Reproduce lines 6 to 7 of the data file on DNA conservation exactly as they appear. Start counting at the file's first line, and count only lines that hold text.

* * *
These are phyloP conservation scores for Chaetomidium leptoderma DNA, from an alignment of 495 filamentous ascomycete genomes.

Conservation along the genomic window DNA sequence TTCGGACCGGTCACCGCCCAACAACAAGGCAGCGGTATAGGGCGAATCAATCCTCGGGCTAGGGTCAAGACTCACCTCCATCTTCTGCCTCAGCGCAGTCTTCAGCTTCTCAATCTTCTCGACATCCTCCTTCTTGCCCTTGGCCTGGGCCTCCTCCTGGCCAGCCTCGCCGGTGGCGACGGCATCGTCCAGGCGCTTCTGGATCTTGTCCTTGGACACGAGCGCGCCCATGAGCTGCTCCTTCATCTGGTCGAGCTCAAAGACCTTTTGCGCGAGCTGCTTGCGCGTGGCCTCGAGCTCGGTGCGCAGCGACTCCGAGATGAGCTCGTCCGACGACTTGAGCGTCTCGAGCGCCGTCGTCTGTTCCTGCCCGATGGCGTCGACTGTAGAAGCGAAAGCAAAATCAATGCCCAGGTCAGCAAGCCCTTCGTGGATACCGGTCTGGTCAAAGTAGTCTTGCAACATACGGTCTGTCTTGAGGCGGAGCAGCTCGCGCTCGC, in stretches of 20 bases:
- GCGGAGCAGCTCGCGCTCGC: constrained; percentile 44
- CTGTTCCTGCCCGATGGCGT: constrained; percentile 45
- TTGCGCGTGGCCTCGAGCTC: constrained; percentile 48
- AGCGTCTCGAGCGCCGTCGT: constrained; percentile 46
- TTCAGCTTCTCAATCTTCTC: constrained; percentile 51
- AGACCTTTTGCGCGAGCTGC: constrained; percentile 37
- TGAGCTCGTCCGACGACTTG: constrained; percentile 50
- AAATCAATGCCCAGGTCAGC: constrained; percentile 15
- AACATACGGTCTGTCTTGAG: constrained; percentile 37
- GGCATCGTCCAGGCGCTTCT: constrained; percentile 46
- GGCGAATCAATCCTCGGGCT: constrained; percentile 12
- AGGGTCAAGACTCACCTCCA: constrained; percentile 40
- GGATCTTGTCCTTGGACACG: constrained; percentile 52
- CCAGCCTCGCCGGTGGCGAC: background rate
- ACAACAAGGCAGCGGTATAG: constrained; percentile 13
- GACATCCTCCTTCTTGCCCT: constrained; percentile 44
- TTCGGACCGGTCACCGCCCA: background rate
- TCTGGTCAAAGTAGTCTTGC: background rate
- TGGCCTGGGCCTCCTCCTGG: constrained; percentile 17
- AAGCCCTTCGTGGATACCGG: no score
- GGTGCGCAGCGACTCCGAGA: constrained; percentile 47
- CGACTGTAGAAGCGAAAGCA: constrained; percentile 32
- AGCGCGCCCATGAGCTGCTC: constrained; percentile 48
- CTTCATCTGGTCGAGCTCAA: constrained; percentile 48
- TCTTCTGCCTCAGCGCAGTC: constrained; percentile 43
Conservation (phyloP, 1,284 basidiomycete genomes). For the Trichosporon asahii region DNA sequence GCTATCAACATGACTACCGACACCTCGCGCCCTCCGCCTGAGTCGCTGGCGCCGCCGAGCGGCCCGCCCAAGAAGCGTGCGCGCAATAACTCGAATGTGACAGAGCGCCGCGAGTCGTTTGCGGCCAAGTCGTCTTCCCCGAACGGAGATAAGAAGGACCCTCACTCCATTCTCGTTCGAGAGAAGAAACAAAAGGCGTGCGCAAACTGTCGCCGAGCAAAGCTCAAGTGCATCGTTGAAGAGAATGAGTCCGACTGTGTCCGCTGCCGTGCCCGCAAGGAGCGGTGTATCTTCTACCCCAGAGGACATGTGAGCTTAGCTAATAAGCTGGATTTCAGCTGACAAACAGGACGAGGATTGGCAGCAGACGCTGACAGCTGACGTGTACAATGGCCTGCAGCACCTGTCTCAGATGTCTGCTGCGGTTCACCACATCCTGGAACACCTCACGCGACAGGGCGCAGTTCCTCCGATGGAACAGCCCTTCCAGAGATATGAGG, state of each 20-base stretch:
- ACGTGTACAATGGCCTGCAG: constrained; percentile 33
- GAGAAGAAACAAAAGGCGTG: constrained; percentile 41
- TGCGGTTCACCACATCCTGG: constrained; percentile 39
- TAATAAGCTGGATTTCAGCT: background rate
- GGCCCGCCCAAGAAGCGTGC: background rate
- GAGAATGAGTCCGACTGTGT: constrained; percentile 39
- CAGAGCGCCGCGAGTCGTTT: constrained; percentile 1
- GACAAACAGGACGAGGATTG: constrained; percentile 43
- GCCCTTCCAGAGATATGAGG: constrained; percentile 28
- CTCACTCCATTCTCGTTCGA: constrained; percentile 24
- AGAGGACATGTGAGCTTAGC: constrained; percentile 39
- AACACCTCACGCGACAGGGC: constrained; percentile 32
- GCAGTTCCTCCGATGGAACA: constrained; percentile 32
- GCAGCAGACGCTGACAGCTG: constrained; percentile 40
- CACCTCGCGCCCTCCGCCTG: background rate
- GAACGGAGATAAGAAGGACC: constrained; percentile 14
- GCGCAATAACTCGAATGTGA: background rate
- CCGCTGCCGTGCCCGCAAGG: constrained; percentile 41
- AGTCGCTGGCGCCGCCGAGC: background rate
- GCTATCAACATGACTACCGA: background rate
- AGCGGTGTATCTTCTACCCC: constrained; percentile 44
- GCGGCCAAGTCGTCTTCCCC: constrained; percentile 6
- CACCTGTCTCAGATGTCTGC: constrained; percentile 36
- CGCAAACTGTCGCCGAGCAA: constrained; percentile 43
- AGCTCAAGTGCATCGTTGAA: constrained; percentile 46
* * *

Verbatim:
- AGCGTCTCGAGCGCCGTCGT: constrained; percentile 46
- TTCAGCTTCTCAATCTTCTC: constrained; percentile 51